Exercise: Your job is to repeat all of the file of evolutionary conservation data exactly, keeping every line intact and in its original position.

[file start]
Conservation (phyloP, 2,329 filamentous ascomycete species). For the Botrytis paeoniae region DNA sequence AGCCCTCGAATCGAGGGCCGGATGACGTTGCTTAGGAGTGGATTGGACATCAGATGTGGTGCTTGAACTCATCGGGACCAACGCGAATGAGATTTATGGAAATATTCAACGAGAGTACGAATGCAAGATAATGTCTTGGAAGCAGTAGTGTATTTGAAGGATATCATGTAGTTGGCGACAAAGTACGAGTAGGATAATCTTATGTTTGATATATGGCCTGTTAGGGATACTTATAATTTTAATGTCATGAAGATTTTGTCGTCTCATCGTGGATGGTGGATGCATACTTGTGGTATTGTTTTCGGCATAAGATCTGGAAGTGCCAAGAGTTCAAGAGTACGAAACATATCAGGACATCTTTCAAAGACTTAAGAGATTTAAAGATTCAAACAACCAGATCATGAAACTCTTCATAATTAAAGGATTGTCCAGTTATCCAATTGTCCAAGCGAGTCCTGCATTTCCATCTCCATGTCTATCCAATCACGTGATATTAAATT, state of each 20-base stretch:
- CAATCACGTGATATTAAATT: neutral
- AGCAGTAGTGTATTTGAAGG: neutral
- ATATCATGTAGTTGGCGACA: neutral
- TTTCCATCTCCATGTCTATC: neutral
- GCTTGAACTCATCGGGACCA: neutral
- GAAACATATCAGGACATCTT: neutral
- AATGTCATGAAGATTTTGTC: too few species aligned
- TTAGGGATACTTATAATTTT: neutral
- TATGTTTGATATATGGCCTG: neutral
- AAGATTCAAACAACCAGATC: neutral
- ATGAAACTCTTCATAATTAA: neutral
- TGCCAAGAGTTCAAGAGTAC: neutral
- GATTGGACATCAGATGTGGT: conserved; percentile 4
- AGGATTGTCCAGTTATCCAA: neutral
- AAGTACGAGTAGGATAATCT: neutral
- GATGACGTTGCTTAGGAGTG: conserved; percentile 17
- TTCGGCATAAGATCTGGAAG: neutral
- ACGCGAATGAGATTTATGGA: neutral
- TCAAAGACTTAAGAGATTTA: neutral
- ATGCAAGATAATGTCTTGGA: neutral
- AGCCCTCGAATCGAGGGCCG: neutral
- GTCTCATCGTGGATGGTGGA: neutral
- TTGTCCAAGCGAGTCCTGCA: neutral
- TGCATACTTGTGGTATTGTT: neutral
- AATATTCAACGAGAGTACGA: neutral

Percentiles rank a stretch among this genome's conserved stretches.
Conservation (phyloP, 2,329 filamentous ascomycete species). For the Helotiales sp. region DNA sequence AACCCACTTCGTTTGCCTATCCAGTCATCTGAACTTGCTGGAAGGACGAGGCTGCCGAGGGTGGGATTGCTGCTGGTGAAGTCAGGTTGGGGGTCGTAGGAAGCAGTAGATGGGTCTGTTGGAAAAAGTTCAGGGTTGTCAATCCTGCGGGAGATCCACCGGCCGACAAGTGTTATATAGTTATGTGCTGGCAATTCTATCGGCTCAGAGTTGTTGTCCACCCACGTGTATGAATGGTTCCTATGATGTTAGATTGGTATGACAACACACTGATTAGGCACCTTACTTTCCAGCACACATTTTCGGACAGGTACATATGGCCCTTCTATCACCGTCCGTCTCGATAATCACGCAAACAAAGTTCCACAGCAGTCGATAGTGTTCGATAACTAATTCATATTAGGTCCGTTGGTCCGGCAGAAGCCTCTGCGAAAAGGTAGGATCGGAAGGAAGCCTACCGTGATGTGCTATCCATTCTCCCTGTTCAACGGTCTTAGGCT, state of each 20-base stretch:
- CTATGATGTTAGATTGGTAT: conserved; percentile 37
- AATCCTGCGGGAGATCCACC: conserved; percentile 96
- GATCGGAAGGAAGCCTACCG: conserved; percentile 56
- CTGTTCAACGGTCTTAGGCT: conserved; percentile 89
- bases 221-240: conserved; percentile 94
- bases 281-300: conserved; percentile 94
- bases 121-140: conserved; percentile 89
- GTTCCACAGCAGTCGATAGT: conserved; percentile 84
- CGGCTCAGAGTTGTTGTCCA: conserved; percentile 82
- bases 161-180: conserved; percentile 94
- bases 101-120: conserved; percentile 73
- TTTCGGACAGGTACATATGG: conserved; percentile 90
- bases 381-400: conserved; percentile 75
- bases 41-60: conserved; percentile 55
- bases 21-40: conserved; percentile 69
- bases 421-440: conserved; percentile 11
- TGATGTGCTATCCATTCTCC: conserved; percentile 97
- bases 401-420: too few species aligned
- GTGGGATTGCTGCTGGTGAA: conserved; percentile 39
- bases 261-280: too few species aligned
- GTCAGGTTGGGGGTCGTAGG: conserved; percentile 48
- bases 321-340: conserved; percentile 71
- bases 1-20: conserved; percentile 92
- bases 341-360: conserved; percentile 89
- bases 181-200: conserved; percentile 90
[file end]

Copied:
Conservation (phyloP, 2,329 filamentous ascomycete species). For the Botrytis paeoniae region DNA sequence AGCCCTCGAATCGAGGGCCGGATGACGTTGCTTAGGAGTGGATTGGACATCAGATGTGGTGCTTGAACTCATCGGGACCAACGCGAATGAGATTTATGGAAATATTCAACGAGAGTACGAATGCAAGATAATGTCTTGGAAGCAGTAGTGTATTTGAAGGATATCATGTAGTTGGCGACAAAGTACGAGTAGGATAATCTTATGTTTGATATATGGCCTGTTAGGGATACTTATAATTTTAATGTCATGAAGATTTTGTCGTCTCATCGTGGATGGTGGATGCATACTTGTGGTATTGTTTTCGGCATAAGATCTGGAAGTGCCAAGAGTTCAAGAGTACGAAACATATCAGGACATCTTTCAAAGACTTAAGAGATTTAAAGATTCAAACAACCAGATCATGAAACTCTTCATAATTAAAGGATTGTCCAGTTATCCAATTGTCCAAGCGAGTCCTGCATTTCCATCTCCATGTCTATCCAATCACGTGATATTAAATT, state of each 20-base stretch:
- CAATCACGTGATATTAAATT: neutral
- AGCAGTAGTGTATTTGAAGG: neutral
- ATATCATGTAGTTGGCGACA: neutral
- TTTCCATCTCCATGTCTATC: neutral
- GCTTGAACTCATCGGGACCA: neutral
- GAAACATATCAGGACATCTT: neutral
- AATGTCATGAAGATTTTGTC: too few species aligned
- TTAGGGATACTTATAATTTT: neutral
- TATGTTTGATATATGGCCTG: neutral
- AAGATTCAAACAACCAGATC: neutral
- ATGAAACTCTTCATAATTAA: neutral
- TGCCAAGAGTTCAAGAGTAC: neutral
- GATTGGACATCAGATGTGGT: conserved; percentile 4
- AGGATTGTCCAGTTATCCAA: neutral
- AAGTACGAGTAGGATAATCT: neutral
- GATGACGTTGCTTAGGAGTG: conserved; percentile 17
- TTCGGCATAAGATCTGGAAG: neutral
- ACGCGAATGAGATTTATGGA: neutral
- TCAAAGACTTAAGAGATTTA: neutral
- ATGCAAGATAATGTCTTGGA: neutral
- AGCCCTCGAATCGAGGGCCG: neutral
- GTCTCATCGTGGATGGTGGA: neutral
- TTGTCCAAGCGAGTCCTGCA: neutral
- TGCATACTTGTGGTATTGTT: neutral
- AATATTCAACGAGAGTACGA: neutral

Percentiles rank a stretch among this genome's conserved stretches.
Conservation (phyloP, 2,329 filamentous ascomycete species). For the Helotiales sp. region DNA sequence AACCCACTTCGTTTGCCTATCCAGTCATCTGAACTTGCTGGAAGGACGAGGCTGCCGAGGGTGGGATTGCTGCTGGTGAAGTCAGGTTGGGGGTCGTAGGAAGCAGTAGATGGGTCTGTTGGAAAAAGTTCAGGGTTGTCAATCCTGCGGGAGATCCACCGGCCGACAAGTGTTATATAGTTATGTGCTGGCAATTCTATCGGCTCAGAGTTGTTGTCCACCCACGTGTATGAATGGTTCCTATGATGTTAGATTGGTATGACAACACACTGATTAGGCACCTTACTTTCCAGCACACATTTTCGGACAGGTACATATGGCCCTTCTATCACCGTCCGTCTCGATAATCACGCAAACAAAGTTCCACAGCAGTCGATAGTGTTCGATAACTAATTCATATTAGGTCCGTTGGTCCGGCAGAAGCCTCTGCGAAAAGGTAGGATCGGAAGGAAGCCTACCGTGATGTGCTATCCATTCTCCCTGTTCAACGGTCTTAGGCT, state of each 20-base stretch:
- CTATGATGTTAGATTGGTAT: conserved; percentile 37
- AATCCTGCGGGAGATCCACC: conserved; percentile 96
- GATCGGAAGGAAGCCTACCG: conserved; percentile 56
- CTGTTCAACGGTCTTAGGCT: conserved; percentile 89
- bases 221-240: conserved; percentile 94
- bases 281-300: conserved; percentile 94
- bases 121-140: conserved; percentile 89
- GTTCCACAGCAGTCGATAGT: conserved; percentile 84
- CGGCTCAGAGTTGTTGTCCA: conserved; percentile 82
- bases 161-180: conserved; percentile 94
- bases 101-120: conserved; percentile 73
- TTTCGGACAGGTACATATGG: conserved; percentile 90
- bases 381-400: conserved; percentile 75
- bases 41-60: conserved; percentile 55
- bases 21-40: conserved; percentile 69
- bases 421-440: conserved; percentile 11
- TGATGTGCTATCCATTCTCC: conserved; percentile 97
- bases 401-420: too few species aligned
- GTGGGATTGCTGCTGGTGAA: conserved; percentile 39
- bases 261-280: too few species aligned
- GTCAGGTTGGGGGTCGTAGG: conserved; percentile 48
- bases 321-340: conserved; percentile 71
- bases 1-20: conserved; percentile 92
- bases 341-360: conserved; percentile 89
- bases 181-200: conserved; percentile 90